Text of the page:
The Knesset Oversight Committee on Tuesday will discuss a complaint filed by hareidi MK Moshe Gafni (UTJ), which claims that the government is discriminating against yeshivas (Torah academies) affiliated with the hareidi-religious community, for the benefit of Religious Zionist yeshivas.
The discrimination ran the gamut of funding for these institutions, from budget allocations for administrators to stipends provided to full-time students, Gafni said.
MK Amnon Cohen, of the Sephardic-hareidi Shas party and chairman of the Committee, said that he had looked over Gafni's complaint, and that the facts bore it out. Cohen blamed the situation on the Yesh Atid and Jewish Home parties.
The Jewish Home (Bayit Yehudi) party is associated with the Religious Zionist stream, and has faced a stream of attacks by hareidi parties for its stances on a number of issues, including the enlistment of yeshiva students, which is opposed by hareidi parties. Jewish Home's decision to enter a coalition with the secularist Yesh Atid party has been a source of contention with hareidi leaders, despite the latter having themselves worked with secular parties in the past.
Gafni's official complaint followed comments made on Sunday in which he railed against Religious Zionist Torah institutions, and called on their funding to be cut.
“Yesh Atid promised us 'clean' politics, but instead we get the old kind of politics, full of discrimination, ignoring the law, and unfairness,” said Cohen, lamenting efforts by the party, which controls the Finance Ministry, to cut funding to yeshivas which don't encourage national service. “Learning Torah is the breath of life of Jewish society, and any cuts in funding for Torah study damages our national identity.”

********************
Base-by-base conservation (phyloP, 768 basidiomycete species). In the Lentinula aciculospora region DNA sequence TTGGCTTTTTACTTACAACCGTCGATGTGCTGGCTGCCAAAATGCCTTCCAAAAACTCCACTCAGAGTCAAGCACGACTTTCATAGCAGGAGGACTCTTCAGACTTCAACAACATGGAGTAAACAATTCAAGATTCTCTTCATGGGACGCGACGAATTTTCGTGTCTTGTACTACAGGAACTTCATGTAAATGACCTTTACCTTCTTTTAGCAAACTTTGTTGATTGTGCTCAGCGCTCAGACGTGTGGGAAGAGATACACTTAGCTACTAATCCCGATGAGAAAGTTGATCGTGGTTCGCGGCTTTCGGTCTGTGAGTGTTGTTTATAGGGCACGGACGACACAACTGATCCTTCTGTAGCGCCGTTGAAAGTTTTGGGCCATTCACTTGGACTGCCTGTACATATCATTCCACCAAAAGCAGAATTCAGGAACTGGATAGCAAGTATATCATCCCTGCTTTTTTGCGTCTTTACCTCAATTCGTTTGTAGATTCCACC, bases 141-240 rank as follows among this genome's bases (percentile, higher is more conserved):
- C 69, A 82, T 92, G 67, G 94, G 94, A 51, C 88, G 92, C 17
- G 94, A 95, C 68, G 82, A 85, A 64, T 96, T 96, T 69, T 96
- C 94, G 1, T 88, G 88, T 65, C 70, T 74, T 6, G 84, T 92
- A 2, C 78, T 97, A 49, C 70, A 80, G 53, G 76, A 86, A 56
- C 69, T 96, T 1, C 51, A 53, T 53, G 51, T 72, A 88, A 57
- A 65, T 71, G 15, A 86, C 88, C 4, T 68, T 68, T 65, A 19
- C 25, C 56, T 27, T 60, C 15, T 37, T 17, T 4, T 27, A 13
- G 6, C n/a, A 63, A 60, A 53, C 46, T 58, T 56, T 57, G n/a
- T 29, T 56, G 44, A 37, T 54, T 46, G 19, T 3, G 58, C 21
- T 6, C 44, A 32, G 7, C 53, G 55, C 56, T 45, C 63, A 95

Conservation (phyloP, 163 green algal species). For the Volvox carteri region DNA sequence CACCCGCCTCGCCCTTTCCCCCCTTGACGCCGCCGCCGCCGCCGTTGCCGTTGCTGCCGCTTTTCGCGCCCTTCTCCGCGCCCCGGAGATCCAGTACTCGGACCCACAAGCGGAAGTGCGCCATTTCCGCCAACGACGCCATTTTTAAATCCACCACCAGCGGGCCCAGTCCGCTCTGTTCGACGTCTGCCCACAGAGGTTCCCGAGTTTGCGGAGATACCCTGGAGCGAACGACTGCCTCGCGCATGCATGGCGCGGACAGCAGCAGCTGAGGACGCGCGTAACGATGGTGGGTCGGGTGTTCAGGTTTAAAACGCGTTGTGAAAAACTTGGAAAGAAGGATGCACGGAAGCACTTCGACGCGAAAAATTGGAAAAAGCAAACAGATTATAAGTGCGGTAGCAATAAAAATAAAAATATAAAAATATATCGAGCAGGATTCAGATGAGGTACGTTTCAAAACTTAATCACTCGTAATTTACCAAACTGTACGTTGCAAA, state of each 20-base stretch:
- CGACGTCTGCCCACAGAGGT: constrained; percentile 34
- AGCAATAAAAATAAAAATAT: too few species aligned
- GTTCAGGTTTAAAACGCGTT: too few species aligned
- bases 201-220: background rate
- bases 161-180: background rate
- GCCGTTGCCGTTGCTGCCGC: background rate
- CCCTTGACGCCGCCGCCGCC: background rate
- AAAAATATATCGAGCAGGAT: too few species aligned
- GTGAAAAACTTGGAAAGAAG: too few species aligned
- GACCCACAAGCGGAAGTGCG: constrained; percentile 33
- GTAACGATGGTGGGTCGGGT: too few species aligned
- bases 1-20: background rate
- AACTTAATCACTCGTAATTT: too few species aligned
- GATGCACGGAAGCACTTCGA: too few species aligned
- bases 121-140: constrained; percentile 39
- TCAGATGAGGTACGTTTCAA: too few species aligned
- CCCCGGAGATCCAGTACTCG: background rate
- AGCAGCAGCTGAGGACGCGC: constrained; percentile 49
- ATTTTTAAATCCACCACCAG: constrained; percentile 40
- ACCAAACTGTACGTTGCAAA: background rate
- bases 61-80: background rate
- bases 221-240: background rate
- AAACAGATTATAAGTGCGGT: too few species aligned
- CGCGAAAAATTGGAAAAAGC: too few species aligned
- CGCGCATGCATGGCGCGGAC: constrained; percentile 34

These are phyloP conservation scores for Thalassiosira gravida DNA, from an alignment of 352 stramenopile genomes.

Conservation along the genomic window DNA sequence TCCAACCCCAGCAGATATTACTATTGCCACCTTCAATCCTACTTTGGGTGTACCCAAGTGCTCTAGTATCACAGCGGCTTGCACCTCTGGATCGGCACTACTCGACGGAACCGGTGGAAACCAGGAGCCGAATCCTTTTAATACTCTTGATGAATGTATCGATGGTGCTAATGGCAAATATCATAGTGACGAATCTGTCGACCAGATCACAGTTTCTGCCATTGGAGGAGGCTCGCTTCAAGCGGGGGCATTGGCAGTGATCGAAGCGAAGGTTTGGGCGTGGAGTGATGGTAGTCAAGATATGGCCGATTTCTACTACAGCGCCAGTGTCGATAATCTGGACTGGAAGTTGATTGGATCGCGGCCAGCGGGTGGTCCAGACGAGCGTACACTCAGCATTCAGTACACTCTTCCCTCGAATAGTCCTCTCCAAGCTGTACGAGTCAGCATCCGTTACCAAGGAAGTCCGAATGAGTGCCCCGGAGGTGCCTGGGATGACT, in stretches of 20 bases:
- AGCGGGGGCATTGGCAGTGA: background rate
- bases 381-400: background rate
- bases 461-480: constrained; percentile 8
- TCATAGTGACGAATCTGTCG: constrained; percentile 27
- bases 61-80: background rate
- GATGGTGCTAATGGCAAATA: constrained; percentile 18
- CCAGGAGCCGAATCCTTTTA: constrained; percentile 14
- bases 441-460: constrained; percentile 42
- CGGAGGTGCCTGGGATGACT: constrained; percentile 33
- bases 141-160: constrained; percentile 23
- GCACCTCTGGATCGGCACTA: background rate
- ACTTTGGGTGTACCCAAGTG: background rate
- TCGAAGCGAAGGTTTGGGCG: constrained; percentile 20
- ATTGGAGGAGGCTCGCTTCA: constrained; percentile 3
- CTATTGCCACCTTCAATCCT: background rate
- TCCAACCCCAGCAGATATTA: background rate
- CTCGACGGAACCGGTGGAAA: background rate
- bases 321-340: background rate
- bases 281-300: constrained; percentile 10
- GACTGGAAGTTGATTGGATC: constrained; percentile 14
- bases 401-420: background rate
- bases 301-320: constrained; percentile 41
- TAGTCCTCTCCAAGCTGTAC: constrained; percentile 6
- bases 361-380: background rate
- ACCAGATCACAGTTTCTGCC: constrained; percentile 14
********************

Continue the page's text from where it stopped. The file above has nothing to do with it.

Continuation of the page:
Gafni's complaint, however, is directed not at the under-funding of hareidi yeshivas, but at what he claimed was the over-funding of Religious Zionist institutions – and he demands that funding for the learning of Torah in those institutions be cut.
As an example, Gafni pointed to a revised schedule of payments to students, effective November 1. Single students in a hareidi-oriented yeshiva were granted NIS 240 a month, while married students received NIS 432 a month. A student in a Religious Zionist yeshiva that is listed by the state as one that encourages students to join the IDF receives NIS 864 a month.
In addition, he said, Religious Zionist yeshivas received much more administrative per student. While yeshivas in both communities received NIS 672 per student, additional grants brought the total per student in Religious Zionist yeshivas up to NIS 1,212 per month, per student. According to Gafni, the Religious Zionist yeshivas are receiving that extra money illegally.
Gafni further alleged that Religious Zionist 'hesder' yeshivas - which combine intensive Torah study with military service - were receiving extra money for their students, even though they were essentially operating in the same manner as hareidi yeshivas. Gafni said that the Religious Zionist yeshivas were receiving even more administrative payments per student for the entire five year period that students were enrolled, even though students only served in the IDF for sixteen months.
With this payment, he said, the Religious Zionist yeshivas were receiving a total of NIS 1,650 per student each month, almost three times the amount hareidi yeshivas received in administrative payments – even though students in the Religious Zionist yeshivas were not in the army most of the time.
The hesder yeshivas, he said, receive funding from both the Defense and Education Ministry, with funding duplicated by both ministries. Gafni demanded that this situation end as well.
To add insult to injury, Gafni said, Jewish Home was now attempting to set the agenda for hareidi yeshivas that run one year programs for students from abroad.
“Thanks to them, such programs will not be funded by the government unless they include a unit on 'Zionist values.' They should realize that the hareidi yeshivas will continue to teach Torah in a spirit of holiness as they have done until now. Torah study will not be made subject to coalition interests,” he added.